DRDO developed PINAKA multi-barrel rocket system has potential for exports

India’s defence exports have grown tenfold in the space of five years. Simpler export procedures, and breakthroughs like the replacement of expensive foreign parts in the BrahMos missile system with low-cost locally developed parts, have made Indian exports attractive

by Kartik Bommakanti

India imported $24 billion worth of equipment during the last five years making it the largest importer of military equipment in the world.

India has emerged as a considerably consequential defence exporter in the last 5-6 years with the total exports standing at Rs 15,920 crore or US$1.5 billion for the Financial Year (FY) 2022-23. This figure is in sharp contrast to Indian defence exports in FY 2016-17, which stood at Rs 1,521 crore or a little over $150 million and over 10 times lower than in FY 2022-23.

The Modi government’s aim is to increase it to $5 billion by 2025 – an export target that is more than three times as much as it is today. India’s defence export performance is attributable to at least three critical factors:

Making Defence Exporting Easier

The first is the Ministry of Defence (MoD) simplifying export procedures by making them conducive and friendlier for Indian industry, which has enabled the MoD to execute military sales abroad. End-to-end procedures have been rendered simpler by the MoD with online authorisation. Consequently, businesses involved in the defence export sector have seen a drastic reduction in delays in clearances and bureaucratic red tape.

Secondly, the MoD has issued an Open General Export License, which has significantly eased the flow of exports in three specific areas such as components and parts, Transfer of Technology and export of key weapons and platforms to select export destinations such as the US, the UK, South Africa, Belgium, Germany, Spain, Sweden, Poland, Japan, Mexico, Italy and France. The Open General Export License is a one-time clearance and valid for two years from the date of issue.

Consequently, a whole slew of exports has been made according to the MoD such as, “…Dornier 228 aircraft, 155mm Advanced Towed Artillery Guns (ATAGs), BrahMos cruise missiles, Akash Surface to Air Missile (SAMs) systems, Pinaka rockets and launchers, thermal imagers, body armours,…Line Replaceable Units (LRU) and parts and components and avionics and small arms. There is a growing global demand of LCA-TEJAS, Light Combat Helicopters, aircraft carrier, MRO (Maintenance, Repair and Overhaul) activities etc.”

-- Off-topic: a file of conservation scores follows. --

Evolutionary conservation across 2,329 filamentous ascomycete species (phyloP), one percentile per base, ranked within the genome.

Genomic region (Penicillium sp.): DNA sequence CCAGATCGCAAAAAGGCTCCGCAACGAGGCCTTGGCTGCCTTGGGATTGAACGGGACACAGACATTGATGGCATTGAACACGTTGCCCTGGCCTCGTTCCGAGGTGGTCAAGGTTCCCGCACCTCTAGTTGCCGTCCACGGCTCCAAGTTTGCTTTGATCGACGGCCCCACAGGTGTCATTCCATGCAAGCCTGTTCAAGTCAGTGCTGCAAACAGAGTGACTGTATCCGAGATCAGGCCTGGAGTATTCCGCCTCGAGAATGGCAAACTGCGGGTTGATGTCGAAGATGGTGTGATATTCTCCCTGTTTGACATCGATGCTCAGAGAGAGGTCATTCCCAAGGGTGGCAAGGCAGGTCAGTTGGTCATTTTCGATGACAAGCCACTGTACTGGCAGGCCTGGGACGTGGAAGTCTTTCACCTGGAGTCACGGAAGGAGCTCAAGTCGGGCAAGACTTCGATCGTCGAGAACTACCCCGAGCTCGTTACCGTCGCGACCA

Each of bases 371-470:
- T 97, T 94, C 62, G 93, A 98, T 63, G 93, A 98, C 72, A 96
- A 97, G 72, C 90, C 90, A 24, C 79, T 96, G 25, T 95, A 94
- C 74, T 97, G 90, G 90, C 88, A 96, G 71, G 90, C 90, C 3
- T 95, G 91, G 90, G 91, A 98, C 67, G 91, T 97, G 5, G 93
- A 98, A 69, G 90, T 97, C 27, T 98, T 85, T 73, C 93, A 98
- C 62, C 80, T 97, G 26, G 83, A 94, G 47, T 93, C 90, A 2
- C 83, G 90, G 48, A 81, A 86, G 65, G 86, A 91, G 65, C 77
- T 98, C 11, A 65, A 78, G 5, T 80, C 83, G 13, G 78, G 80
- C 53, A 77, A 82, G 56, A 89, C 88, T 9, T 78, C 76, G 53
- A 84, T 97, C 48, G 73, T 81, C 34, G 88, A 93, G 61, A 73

The outcome of these internal reforms has made it easier to conduct business through its approach of catalysing higher exports and making products highly attractive in the global arms market.

The BrahMos Breakthrough

The third key factor, which is little known, yet vitally notable, is the competitiveness of specific Indian weapons systems, which has rendered them more export worthy. Take the BrahMos cruise missile, which travels at supersonic speeds, that is a joint venture between Russia and India.

The Joint Venture called BrahMos Aerospace was set up in 1998 resulting in a cruise missile co-developed by New Delhi and Moscow. Following extensive and rigorous testing, the Indian armed services have inducted variants of the missile. The supersonic cruise missile was sold to the Philippines as part of a contract signed in January 2022 to meet its coastal defence needs for a price of $375 million.

Indeed, this sale alone accounts for roughly one quarter of India’s total defence exports. What explains the missile’s overseas sales? Indian technology firms such as Data Patterns Limited (DPL) have developed low-cost parts also known as Check Out-Equipment (COE) that have served as replacements for more expensive foreign origin parts in the BrahMos missile system.

An estimated 75 percent of savings in direct costs accrued as a result of native manufacture of COE by DPL. Consequently, the BrahMos missile has seen its cost decline making the cruise missile highly competitive in the international defence export market. In addition, prior to the cruise missile’s sale to Manila, the Indian armed services had already tested, integrated and deployed the missile, significantly enhancing the exportability of the missile to foreign buyers. Vietnam could be the next buyer of the BrahMos.

A Note of Caution

Cumulatively, all the factors listed above have boosted exports from a low base in 2016-17 to a high growth plane in 2022-23. Nevertheless, a word of caution is necessary. The recent decision by Ecuador to scrap a contract following four crashes of the Dhruv Advanced Light Helicopters (ALH) developed and manufactured by the Hindustan Aeronautical Limited (HAL) for poor mechanical performance and product support is a serious setback, despite the extensive use of the ALH by the Indian armed services.

This episode may have weighed, albeit circumstantially or incidentally, on Malaysia’s decision not to pick the HAL developed TEJAS Light Combat Aircraft (LCA) and instead select South Korea’s Korea Aerospace Industries (KAI) built FA-50.

The latter aircraft as opposed to the TEJAS had the advantage of being able to integrate both Western and Russian origin weapons and importantly product support and training, which in all probability influenced Kuala Lumpur’s decision to choose the FA-50. Further, despite the noteworthy export performance in 2022-23, New Delhi still imported $24 billion worth of equipment during the last five years making it the largest importer of military equipment in the world.

This should not serve as a dampener, but spur Indian industry and the government to strive for the better performance of exports in the coming months and years.

Kartik Bommakanti is a Senior Fellow with the Strategic Studies Program at the Observer Research Foundation, New Delhi